Based on robust quantitative analysis, Academy entomologist Brian Fisher and an international team of collaborators create a new conservation map for Madagascar
SAN FRANCISCO (April 7, 2008) — In an era of climate change, pollution, and rapid habitat loss, it’s all too easy for doom and gloom to prevail when discussing conservation issues. However, armed with the right information, it is still possible to create conservation success stories. That is just what Academy entomologist Brian Fisher and a team of international collaborators are well on their way to doing in Madagascar, an island nation off the coast of Africa that is considered to be one of the most significant biodiversity hotspots in the world. Using distribution data from 2,315 species of ants, butterflies, frogs, geckos, lemurs, and plants found only in Madagascar, the team has proposed locations for new protected areas that will preserve the maximum number of species. This remarkable new analysis provides a road map for making conservation decisions in other biodiversity hotspots around the world. Their results are described in the April 11 issue of the journal Science.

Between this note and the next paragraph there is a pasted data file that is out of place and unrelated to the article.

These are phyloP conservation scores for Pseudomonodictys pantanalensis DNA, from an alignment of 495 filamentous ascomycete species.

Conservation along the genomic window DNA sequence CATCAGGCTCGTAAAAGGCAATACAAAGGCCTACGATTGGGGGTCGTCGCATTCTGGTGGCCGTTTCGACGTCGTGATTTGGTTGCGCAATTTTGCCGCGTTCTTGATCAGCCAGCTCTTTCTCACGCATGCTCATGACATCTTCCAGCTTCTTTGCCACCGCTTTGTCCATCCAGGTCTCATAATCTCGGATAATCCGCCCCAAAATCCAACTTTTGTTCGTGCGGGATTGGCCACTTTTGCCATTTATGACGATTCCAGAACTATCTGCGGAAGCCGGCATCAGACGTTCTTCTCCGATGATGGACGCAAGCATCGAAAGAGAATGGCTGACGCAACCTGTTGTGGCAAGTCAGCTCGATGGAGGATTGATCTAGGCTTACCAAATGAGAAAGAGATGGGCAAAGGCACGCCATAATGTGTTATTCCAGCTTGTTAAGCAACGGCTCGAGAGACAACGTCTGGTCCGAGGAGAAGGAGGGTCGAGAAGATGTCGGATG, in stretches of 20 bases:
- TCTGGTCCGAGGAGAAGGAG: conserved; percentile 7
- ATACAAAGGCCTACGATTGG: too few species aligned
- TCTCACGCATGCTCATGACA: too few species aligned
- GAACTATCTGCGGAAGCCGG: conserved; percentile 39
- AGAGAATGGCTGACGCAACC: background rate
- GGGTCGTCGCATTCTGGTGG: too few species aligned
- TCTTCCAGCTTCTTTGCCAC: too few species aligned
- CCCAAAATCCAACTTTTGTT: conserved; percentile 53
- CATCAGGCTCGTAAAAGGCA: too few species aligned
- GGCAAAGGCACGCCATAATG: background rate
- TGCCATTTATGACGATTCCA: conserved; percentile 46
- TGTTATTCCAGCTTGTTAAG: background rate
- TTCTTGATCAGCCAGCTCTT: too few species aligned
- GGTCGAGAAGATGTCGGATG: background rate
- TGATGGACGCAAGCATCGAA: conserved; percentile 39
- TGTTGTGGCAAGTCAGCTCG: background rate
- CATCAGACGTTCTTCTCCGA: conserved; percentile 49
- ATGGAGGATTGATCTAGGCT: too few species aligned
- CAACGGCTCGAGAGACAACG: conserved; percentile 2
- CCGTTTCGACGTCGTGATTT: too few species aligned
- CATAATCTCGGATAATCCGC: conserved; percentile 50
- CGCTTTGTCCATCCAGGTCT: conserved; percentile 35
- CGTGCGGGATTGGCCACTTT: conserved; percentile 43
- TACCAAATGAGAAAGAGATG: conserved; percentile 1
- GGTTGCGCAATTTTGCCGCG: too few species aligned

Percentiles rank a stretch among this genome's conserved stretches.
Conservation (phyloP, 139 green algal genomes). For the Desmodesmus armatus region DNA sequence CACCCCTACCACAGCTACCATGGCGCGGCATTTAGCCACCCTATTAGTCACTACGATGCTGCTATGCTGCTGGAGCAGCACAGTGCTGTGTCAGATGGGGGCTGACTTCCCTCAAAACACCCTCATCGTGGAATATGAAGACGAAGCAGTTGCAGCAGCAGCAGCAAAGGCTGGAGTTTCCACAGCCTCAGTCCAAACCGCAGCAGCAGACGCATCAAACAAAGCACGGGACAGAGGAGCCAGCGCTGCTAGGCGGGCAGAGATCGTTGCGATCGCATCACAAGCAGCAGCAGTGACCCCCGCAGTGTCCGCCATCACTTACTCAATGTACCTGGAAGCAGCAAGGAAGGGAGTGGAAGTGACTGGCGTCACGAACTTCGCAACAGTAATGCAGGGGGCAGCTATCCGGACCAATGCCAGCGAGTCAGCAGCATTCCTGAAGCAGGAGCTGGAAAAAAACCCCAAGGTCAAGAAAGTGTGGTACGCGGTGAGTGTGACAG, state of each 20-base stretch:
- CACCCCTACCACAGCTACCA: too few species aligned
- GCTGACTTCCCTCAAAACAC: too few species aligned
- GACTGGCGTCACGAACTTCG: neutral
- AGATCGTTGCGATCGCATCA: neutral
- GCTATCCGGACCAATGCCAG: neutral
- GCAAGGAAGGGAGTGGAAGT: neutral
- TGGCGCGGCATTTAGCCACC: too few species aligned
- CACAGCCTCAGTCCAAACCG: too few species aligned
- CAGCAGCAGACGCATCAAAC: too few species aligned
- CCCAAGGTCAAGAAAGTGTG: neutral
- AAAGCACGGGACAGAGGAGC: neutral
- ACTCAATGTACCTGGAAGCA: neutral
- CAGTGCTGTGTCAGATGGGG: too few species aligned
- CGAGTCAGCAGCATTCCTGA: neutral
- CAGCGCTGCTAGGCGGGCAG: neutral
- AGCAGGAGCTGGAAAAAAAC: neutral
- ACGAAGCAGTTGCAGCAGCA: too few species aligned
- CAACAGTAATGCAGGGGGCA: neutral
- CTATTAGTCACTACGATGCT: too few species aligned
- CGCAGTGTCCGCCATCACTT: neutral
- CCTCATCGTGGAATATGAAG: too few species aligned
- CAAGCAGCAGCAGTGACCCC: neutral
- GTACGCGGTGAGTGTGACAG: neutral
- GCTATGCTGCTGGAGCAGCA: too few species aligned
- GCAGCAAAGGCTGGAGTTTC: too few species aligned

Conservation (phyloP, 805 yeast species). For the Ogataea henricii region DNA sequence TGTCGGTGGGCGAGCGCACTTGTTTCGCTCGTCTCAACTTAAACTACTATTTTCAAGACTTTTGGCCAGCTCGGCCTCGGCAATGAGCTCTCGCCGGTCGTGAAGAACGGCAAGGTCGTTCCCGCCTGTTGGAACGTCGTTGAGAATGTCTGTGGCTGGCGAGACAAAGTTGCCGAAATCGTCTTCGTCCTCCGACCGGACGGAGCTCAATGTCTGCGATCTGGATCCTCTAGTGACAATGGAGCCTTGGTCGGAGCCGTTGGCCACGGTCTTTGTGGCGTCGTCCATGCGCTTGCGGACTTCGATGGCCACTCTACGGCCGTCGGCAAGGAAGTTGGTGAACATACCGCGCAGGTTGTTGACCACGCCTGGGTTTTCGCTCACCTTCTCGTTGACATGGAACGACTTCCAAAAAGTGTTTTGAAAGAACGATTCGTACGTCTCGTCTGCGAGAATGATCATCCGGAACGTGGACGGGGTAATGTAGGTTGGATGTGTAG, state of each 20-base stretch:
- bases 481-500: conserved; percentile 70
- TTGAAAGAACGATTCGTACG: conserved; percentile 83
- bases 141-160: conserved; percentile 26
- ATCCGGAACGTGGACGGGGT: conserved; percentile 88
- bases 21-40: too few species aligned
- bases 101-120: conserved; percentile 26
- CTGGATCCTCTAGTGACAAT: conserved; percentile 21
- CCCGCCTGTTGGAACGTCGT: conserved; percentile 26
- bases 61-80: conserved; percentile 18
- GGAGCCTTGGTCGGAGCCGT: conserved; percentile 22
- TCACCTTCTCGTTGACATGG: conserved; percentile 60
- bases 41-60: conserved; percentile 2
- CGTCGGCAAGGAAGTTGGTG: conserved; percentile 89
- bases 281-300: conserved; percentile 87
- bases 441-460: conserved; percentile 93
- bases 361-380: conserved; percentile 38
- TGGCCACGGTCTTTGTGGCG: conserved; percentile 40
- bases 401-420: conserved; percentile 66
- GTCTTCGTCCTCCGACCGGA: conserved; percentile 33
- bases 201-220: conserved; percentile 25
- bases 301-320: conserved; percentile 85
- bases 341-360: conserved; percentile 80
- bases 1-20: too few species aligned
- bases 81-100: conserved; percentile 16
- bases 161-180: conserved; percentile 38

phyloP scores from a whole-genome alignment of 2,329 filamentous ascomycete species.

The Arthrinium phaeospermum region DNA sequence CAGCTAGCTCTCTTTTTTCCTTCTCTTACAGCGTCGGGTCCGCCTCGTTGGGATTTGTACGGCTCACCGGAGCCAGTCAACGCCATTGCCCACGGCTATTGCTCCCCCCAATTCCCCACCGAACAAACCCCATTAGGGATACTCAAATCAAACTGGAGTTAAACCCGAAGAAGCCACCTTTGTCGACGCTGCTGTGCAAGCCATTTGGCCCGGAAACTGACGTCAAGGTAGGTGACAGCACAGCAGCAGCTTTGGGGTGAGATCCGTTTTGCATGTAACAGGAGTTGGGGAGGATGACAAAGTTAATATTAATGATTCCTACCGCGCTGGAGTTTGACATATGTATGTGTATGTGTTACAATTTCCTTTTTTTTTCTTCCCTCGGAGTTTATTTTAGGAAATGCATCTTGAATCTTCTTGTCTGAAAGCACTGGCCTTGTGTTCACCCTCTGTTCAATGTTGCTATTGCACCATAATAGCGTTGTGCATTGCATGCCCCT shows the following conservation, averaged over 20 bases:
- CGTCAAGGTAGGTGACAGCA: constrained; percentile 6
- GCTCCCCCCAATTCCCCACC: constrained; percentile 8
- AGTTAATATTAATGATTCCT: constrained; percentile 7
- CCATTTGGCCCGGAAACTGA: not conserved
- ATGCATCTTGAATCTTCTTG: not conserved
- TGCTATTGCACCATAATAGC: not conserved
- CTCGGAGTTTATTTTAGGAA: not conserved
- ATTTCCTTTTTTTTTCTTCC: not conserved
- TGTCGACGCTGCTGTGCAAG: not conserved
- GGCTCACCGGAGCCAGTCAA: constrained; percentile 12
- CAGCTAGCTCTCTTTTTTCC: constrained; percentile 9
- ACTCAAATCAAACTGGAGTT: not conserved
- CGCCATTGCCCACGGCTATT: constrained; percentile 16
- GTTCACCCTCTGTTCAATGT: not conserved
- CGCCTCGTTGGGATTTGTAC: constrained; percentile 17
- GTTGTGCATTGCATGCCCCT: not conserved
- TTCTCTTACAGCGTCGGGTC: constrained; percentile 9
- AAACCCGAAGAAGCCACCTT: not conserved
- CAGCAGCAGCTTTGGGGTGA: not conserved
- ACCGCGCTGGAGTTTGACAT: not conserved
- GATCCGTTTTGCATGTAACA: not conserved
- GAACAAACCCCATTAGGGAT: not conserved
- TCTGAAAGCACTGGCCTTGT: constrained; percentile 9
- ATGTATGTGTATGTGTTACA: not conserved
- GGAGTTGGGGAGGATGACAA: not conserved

“We are the first generation to understand the impending demise of natural habitats,” says Fisher, Associate Curator of Entomology at the California Academy of Sciences, “and we are the last generation that will have the ability to do something meaningful about it. This type of multi-taxon analysis will be critical to our efforts to preserve biodiversity for future generations.”